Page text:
EL PASO, Texas (Border Report) – Federal officials on Thursday broke ground on water distribution projects worth more than $20 million in a working-class suburb of El Paso.

The money will be used to decommission household septic tanks and install a wastewater collection system, and also to distribute potable water to homes in Vinton, Texas, the North American Development Bank announced.

Up to $6.5 million of the funds come from Border Environment Infrastructure Fund. Other funding comes from the U.S. Department of Agriculture and the Texas Water Development Board.

“Rural communities across Texas are taking the initiative to ensure they have the water they need, not only for today but also for the future,” said Kathleen Jackson, member of the Texas Water Development Board.  

The Village of Vinton is some 20 miles north of Downtown El Paso, which itself is a few minutes’ walk from Mexico. Vinton has a population of nearly 3,000 people.

The new system will include the installation of water distribution lines, meters, and a regional storage tank.  It will increase access to safe drinking water services for more than 360 households by replacing the current substandard small water systems to provide access to a fully compliant water source and eliminate exposure to arsenic and pathogenic, officials said.

“Every community deserves access to clean water and a reliable wastewater system,” said Earthea Nance, regional administrator of the Environmental Protection Agency. “EPA is proud to fund this project to help keep the residents of Vinton safe and thriving. We look forward to working with additional communities to build capacity in their water infrastructure” through federal funding.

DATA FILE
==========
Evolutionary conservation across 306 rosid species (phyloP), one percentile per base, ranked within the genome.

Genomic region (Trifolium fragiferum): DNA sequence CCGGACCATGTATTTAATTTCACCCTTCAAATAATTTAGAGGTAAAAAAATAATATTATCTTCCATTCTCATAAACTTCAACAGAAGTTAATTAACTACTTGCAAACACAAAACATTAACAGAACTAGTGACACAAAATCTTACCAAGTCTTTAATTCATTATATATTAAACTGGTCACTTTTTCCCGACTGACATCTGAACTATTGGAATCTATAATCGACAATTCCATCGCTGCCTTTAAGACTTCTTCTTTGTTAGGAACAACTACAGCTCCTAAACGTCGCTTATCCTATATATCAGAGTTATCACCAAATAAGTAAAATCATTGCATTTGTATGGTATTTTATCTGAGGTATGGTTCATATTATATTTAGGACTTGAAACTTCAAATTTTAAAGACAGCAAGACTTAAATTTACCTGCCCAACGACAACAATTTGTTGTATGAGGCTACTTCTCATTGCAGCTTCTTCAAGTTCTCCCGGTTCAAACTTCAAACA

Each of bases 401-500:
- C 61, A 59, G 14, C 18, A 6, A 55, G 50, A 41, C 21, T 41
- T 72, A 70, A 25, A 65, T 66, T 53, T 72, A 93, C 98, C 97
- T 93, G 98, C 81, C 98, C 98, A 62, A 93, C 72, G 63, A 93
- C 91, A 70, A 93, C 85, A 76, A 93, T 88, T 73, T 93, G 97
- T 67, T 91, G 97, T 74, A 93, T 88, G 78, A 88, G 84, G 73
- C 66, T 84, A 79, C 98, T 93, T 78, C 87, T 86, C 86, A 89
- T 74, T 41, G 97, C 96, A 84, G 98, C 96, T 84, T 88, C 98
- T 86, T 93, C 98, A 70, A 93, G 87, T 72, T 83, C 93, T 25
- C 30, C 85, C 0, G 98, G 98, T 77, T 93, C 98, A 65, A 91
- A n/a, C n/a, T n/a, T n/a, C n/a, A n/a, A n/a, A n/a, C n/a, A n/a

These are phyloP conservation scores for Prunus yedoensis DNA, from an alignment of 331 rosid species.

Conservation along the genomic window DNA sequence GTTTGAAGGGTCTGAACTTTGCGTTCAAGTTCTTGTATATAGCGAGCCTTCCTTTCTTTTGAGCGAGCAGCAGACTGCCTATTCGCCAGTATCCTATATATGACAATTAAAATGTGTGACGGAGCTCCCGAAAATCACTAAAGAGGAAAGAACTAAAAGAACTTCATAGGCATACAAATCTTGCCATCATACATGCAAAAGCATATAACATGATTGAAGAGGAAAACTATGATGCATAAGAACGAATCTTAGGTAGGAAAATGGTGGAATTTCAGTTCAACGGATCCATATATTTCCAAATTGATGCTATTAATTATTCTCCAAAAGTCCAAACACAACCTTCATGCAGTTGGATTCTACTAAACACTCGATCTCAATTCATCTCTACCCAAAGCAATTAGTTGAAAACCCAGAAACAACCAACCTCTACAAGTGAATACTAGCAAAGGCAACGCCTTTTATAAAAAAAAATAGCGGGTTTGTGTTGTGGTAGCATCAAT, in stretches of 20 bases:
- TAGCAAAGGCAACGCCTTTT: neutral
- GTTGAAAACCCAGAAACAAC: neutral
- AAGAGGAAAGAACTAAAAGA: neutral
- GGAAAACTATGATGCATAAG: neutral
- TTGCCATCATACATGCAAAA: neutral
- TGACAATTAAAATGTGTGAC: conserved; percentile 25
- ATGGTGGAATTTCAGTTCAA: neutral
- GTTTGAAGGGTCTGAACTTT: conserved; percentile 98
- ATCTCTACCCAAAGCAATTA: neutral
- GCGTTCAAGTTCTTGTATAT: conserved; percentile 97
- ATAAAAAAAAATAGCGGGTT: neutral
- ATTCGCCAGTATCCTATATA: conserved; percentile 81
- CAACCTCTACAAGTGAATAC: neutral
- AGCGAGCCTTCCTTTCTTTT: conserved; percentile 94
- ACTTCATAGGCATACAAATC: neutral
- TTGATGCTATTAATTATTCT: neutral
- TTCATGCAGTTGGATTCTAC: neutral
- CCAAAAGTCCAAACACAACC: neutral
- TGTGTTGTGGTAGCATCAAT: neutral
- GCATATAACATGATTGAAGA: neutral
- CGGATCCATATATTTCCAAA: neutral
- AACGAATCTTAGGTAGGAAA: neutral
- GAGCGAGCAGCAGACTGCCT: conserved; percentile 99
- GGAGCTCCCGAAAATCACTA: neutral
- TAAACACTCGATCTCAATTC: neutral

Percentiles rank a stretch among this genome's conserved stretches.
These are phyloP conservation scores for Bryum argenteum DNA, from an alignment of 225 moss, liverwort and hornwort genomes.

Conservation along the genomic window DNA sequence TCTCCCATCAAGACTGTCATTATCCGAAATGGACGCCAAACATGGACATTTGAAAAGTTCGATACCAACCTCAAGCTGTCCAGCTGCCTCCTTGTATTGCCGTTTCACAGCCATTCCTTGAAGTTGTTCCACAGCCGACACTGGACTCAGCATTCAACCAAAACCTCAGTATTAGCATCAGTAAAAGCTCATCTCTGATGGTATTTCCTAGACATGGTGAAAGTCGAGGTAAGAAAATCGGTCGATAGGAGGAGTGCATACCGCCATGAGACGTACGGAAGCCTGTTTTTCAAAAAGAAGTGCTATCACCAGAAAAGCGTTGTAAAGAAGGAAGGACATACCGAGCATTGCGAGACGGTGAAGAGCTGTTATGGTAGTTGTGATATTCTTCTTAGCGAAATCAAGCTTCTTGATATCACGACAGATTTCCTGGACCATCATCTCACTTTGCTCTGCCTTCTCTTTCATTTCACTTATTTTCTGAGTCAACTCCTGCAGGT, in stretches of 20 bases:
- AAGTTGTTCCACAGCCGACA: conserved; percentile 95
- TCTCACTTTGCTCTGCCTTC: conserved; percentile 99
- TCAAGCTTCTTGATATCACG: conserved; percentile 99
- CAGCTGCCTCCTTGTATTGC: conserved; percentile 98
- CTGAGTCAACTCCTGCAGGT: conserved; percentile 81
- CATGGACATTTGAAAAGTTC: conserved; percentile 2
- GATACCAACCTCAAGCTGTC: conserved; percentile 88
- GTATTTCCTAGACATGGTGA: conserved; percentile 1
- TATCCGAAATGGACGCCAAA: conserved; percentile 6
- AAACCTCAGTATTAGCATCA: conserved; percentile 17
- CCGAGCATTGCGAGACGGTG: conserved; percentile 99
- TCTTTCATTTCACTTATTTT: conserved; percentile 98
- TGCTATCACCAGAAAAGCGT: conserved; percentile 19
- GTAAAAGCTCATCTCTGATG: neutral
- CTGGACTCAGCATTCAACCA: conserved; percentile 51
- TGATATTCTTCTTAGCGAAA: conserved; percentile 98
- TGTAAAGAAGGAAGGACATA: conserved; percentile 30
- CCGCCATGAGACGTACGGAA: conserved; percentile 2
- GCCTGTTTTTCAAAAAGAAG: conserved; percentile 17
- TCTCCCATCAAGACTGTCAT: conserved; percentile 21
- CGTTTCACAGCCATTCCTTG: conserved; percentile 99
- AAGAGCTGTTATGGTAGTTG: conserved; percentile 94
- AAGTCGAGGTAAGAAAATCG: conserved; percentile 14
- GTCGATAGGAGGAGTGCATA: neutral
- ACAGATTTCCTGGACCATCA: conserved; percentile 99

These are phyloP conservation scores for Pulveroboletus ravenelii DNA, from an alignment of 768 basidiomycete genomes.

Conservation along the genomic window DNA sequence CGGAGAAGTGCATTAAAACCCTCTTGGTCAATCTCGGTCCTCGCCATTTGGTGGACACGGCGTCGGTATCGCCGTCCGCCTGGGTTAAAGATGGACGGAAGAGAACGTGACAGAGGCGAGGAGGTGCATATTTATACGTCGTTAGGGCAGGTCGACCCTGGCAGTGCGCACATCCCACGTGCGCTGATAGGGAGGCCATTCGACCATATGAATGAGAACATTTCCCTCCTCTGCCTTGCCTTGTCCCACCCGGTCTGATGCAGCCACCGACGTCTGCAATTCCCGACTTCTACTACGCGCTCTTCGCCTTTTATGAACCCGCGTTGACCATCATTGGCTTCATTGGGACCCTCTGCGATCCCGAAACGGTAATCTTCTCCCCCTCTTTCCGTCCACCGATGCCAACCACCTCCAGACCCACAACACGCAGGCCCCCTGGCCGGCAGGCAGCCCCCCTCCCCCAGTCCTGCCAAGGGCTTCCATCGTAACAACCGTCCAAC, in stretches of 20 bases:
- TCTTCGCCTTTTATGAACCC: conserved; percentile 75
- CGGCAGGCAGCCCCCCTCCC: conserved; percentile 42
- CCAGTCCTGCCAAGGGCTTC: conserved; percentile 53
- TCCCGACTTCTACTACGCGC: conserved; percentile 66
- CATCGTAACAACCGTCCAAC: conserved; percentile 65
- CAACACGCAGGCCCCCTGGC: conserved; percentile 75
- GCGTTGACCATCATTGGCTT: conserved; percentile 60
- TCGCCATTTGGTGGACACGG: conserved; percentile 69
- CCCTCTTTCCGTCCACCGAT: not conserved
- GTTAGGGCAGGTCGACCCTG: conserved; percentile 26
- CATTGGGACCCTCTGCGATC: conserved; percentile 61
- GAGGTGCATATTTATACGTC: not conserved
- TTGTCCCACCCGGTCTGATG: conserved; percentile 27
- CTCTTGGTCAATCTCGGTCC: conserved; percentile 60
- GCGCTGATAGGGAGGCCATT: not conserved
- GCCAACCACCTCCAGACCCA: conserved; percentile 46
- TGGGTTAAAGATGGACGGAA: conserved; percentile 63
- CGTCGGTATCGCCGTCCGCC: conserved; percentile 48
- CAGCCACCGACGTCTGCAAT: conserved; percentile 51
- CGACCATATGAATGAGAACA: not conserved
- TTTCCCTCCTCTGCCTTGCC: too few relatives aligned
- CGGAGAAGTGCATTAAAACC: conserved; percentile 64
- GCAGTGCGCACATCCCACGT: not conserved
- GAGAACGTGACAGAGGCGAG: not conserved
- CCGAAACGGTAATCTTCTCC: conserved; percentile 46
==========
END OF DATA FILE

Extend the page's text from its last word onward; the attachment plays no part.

The new wastewater collection system will provide first-time services for 506 existing homes and eliminate discharges of 275,000 gallons per day of untreated or inadequately treated wastewater from residential, commercial, and industrial sources, officials said at a groundbreaking Thursday.

The Village of Vinton will own the collection system infrastructure, including a local lift station. El Paso Water will operate and maintain the system. This portion of the work to be done in Vinton will cost $13.3 million.